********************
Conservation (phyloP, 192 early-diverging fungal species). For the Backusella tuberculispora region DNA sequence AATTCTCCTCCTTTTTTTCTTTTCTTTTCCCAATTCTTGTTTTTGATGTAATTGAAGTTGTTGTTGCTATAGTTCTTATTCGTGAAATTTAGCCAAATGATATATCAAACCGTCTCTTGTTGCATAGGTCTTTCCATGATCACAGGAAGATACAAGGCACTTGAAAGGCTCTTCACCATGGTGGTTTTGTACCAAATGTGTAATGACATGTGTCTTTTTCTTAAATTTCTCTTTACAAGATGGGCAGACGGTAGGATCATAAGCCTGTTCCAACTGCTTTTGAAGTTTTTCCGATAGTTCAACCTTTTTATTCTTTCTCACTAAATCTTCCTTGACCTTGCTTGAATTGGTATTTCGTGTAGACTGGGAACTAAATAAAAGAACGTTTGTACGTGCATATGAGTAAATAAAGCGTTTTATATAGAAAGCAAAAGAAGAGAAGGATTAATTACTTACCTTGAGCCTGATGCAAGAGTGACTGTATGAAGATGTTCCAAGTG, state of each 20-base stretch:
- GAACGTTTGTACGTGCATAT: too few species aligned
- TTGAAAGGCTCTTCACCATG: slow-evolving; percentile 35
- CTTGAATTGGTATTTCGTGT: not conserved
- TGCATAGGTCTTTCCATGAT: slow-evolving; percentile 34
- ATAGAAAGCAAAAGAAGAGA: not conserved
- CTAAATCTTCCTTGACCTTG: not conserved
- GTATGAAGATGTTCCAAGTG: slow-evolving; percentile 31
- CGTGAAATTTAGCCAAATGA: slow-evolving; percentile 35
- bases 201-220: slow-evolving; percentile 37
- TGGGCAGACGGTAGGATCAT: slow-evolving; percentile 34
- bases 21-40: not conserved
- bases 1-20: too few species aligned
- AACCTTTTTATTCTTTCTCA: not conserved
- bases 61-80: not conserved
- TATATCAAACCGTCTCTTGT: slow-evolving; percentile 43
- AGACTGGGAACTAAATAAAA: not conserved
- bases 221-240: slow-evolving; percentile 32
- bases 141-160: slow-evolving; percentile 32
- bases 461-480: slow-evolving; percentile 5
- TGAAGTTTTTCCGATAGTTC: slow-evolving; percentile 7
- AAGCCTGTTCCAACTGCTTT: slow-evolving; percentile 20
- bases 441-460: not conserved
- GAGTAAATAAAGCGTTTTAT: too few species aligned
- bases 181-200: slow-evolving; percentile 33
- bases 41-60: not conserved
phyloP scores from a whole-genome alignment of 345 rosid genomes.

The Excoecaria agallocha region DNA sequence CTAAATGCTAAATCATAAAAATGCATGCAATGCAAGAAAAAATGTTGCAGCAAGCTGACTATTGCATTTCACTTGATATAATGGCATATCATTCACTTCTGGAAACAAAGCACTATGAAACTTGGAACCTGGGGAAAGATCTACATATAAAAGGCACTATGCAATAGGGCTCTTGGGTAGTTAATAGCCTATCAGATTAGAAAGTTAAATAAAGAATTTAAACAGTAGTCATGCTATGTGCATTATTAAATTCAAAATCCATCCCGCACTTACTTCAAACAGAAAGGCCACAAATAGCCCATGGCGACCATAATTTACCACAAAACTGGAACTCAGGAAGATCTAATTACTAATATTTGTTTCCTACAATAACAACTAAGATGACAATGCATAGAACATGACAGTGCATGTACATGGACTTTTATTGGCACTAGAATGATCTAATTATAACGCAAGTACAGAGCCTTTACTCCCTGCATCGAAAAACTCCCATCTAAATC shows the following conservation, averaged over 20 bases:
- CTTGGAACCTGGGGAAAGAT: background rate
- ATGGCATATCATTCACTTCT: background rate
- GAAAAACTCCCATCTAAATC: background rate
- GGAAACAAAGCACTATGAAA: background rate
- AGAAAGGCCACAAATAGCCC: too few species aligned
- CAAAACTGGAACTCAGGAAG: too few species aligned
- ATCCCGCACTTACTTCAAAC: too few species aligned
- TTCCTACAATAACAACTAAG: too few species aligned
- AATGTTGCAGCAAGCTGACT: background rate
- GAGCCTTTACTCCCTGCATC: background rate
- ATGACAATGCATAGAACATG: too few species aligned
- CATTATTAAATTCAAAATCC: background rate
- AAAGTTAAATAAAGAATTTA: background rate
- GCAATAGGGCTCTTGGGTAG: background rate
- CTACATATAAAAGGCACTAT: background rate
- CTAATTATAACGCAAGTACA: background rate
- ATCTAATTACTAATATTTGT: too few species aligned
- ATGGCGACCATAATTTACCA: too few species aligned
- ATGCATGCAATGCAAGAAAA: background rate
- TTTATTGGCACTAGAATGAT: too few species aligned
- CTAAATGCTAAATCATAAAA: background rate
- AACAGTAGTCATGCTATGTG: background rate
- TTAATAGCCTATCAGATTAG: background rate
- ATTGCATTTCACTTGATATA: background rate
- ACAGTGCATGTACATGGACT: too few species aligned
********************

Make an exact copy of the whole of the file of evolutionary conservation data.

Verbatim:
Conservation (phyloP, 192 early-diverging fungal species). For the Backusella tuberculispora region DNA sequence AATTCTCCTCCTTTTTTTCTTTTCTTTTCCCAATTCTTGTTTTTGATGTAATTGAAGTTGTTGTTGCTATAGTTCTTATTCGTGAAATTTAGCCAAATGATATATCAAACCGTCTCTTGTTGCATAGGTCTTTCCATGATCACAGGAAGATACAAGGCACTTGAAAGGCTCTTCACCATGGTGGTTTTGTACCAAATGTGTAATGACATGTGTCTTTTTCTTAAATTTCTCTTTACAAGATGGGCAGACGGTAGGATCATAAGCCTGTTCCAACTGCTTTTGAAGTTTTTCCGATAGTTCAACCTTTTTATTCTTTCTCACTAAATCTTCCTTGACCTTGCTTGAATTGGTATTTCGTGTAGACTGGGAACTAAATAAAAGAACGTTTGTACGTGCATATGAGTAAATAAAGCGTTTTATATAGAAAGCAAAAGAAGAGAAGGATTAATTACTTACCTTGAGCCTGATGCAAGAGTGACTGTATGAAGATGTTCCAAGTG, state of each 20-base stretch:
- GAACGTTTGTACGTGCATAT: too few species aligned
- TTGAAAGGCTCTTCACCATG: slow-evolving; percentile 35
- CTTGAATTGGTATTTCGTGT: not conserved
- TGCATAGGTCTTTCCATGAT: slow-evolving; percentile 34
- ATAGAAAGCAAAAGAAGAGA: not conserved
- CTAAATCTTCCTTGACCTTG: not conserved
- GTATGAAGATGTTCCAAGTG: slow-evolving; percentile 31
- CGTGAAATTTAGCCAAATGA: slow-evolving; percentile 35
- bases 201-220: slow-evolving; percentile 37
- TGGGCAGACGGTAGGATCAT: slow-evolving; percentile 34
- bases 21-40: not conserved
- bases 1-20: too few species aligned
- AACCTTTTTATTCTTTCTCA: not conserved
- bases 61-80: not conserved
- TATATCAAACCGTCTCTTGT: slow-evolving; percentile 43
- AGACTGGGAACTAAATAAAA: not conserved
- bases 221-240: slow-evolving; percentile 32
- bases 141-160: slow-evolving; percentile 32
- bases 461-480: slow-evolving; percentile 5
- TGAAGTTTTTCCGATAGTTC: slow-evolving; percentile 7
- AAGCCTGTTCCAACTGCTTT: slow-evolving; percentile 20
- bases 441-460: not conserved
- GAGTAAATAAAGCGTTTTAT: too few species aligned
- bases 181-200: slow-evolving; percentile 33
- bases 41-60: not conserved
phyloP scores from a whole-genome alignment of 345 rosid genomes.

The Excoecaria agallocha region DNA sequence CTAAATGCTAAATCATAAAAATGCATGCAATGCAAGAAAAAATGTTGCAGCAAGCTGACTATTGCATTTCACTTGATATAATGGCATATCATTCACTTCTGGAAACAAAGCACTATGAAACTTGGAACCTGGGGAAAGATCTACATATAAAAGGCACTATGCAATAGGGCTCTTGGGTAGTTAATAGCCTATCAGATTAGAAAGTTAAATAAAGAATTTAAACAGTAGTCATGCTATGTGCATTATTAAATTCAAAATCCATCCCGCACTTACTTCAAACAGAAAGGCCACAAATAGCCCATGGCGACCATAATTTACCACAAAACTGGAACTCAGGAAGATCTAATTACTAATATTTGTTTCCTACAATAACAACTAAGATGACAATGCATAGAACATGACAGTGCATGTACATGGACTTTTATTGGCACTAGAATGATCTAATTATAACGCAAGTACAGAGCCTTTACTCCCTGCATCGAAAAACTCCCATCTAAATC shows the following conservation, averaged over 20 bases:
- CTTGGAACCTGGGGAAAGAT: background rate
- ATGGCATATCATTCACTTCT: background rate
- GAAAAACTCCCATCTAAATC: background rate
- GGAAACAAAGCACTATGAAA: background rate
- AGAAAGGCCACAAATAGCCC: too few species aligned
- CAAAACTGGAACTCAGGAAG: too few species aligned
- ATCCCGCACTTACTTCAAAC: too few species aligned
- TTCCTACAATAACAACTAAG: too few species aligned
- AATGTTGCAGCAAGCTGACT: background rate
- GAGCCTTTACTCCCTGCATC: background rate
- ATGACAATGCATAGAACATG: too few species aligned
- CATTATTAAATTCAAAATCC: background rate
- AAAGTTAAATAAAGAATTTA: background rate
- GCAATAGGGCTCTTGGGTAG: background rate
- CTACATATAAAAGGCACTAT: background rate
- CTAATTATAACGCAAGTACA: background rate
- ATCTAATTACTAATATTTGT: too few species aligned
- ATGGCGACCATAATTTACCA: too few species aligned
- ATGCATGCAATGCAAGAAAA: background rate
- TTTATTGGCACTAGAATGAT: too few species aligned
- CTAAATGCTAAATCATAAAA: background rate
- AACAGTAGTCATGCTATGTG: background rate
- TTAATAGCCTATCAGATTAG: background rate
- ATTGCATTTCACTTGATATA: background rate
- ACAGTGCATGTACATGGACT: too few species aligned